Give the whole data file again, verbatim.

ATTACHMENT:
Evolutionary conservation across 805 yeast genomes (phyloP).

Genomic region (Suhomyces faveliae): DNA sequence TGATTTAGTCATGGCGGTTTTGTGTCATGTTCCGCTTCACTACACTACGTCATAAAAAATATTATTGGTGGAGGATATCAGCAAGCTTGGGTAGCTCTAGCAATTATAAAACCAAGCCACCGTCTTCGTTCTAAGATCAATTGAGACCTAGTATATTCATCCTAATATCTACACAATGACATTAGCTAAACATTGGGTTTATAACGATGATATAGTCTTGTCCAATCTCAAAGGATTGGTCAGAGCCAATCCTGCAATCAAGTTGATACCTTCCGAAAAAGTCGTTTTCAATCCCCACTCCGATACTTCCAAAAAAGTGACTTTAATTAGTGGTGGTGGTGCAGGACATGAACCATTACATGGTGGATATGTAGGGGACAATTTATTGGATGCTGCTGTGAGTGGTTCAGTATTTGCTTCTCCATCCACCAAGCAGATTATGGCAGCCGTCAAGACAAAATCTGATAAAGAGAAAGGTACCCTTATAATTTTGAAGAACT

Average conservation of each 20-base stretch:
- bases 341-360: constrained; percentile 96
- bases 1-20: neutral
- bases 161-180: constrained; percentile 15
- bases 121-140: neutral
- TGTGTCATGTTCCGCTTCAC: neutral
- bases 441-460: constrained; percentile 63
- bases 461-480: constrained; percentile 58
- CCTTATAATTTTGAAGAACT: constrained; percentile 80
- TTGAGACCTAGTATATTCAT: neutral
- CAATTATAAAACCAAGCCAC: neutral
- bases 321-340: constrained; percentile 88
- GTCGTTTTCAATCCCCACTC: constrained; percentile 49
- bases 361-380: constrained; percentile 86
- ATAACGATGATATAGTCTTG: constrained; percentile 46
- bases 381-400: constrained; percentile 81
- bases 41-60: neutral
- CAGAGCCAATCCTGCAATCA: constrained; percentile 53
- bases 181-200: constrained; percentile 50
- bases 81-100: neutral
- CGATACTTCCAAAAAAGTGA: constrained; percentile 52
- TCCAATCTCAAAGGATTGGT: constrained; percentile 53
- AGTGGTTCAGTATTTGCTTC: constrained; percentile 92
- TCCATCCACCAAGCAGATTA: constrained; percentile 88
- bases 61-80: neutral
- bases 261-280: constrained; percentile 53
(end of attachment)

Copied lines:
Evolutionary conservation across 805 yeast genomes (phyloP).

Genomic region (Suhomyces faveliae): DNA sequence TGATTTAGTCATGGCGGTTTTGTGTCATGTTCCGCTTCACTACACTACGTCATAAAAAATATTATTGGTGGAGGATATCAGCAAGCTTGGGTAGCTCTAGCAATTATAAAACCAAGCCACCGTCTTCGTTCTAAGATCAATTGAGACCTAGTATATTCATCCTAATATCTACACAATGACATTAGCTAAACATTGGGTTTATAACGATGATATAGTCTTGTCCAATCTCAAAGGATTGGTCAGAGCCAATCCTGCAATCAAGTTGATACCTTCCGAAAAAGTCGTTTTCAATCCCCACTCCGATACTTCCAAAAAAGTGACTTTAATTAGTGGTGGTGGTGCAGGACATGAACCATTACATGGTGGATATGTAGGGGACAATTTATTGGATGCTGCTGTGAGTGGTTCAGTATTTGCTTCTCCATCCACCAAGCAGATTATGGCAGCCGTCAAGACAAAATCTGATAAAGAGAAAGGTACCCTTATAATTTTGAAGAACT

Average conservation of each 20-base stretch:
- bases 341-360: constrained; percentile 96
- bases 1-20: neutral
- bases 161-180: constrained; percentile 15
- bases 121-140: neutral
- TGTGTCATGTTCCGCTTCAC: neutral
- bases 441-460: constrained; percentile 63
- bases 461-480: constrained; percentile 58
- CCTTATAATTTTGAAGAACT: constrained; percentile 80
- TTGAGACCTAGTATATTCAT: neutral
- CAATTATAAAACCAAGCCAC: neutral
- bases 321-340: constrained; percentile 88
- GTCGTTTTCAATCCCCACTC: constrained; percentile 49
- bases 361-380: constrained; percentile 86
- ATAACGATGATATAGTCTTG: constrained; percentile 46
- bases 381-400: constrained; percentile 81
- bases 41-60: neutral
- CAGAGCCAATCCTGCAATCA: constrained; percentile 53
- bases 181-200: constrained; percentile 50
- bases 81-100: neutral
- CGATACTTCCAAAAAAGTGA: constrained; percentile 52
- TCCAATCTCAAAGGATTGGT: constrained; percentile 53
- AGTGGTTCAGTATTTGCTTC: constrained; percentile 92
- TCCATCCACCAAGCAGATTA: constrained; percentile 88
- bases 61-80: neutral
- bases 261-280: constrained; percentile 53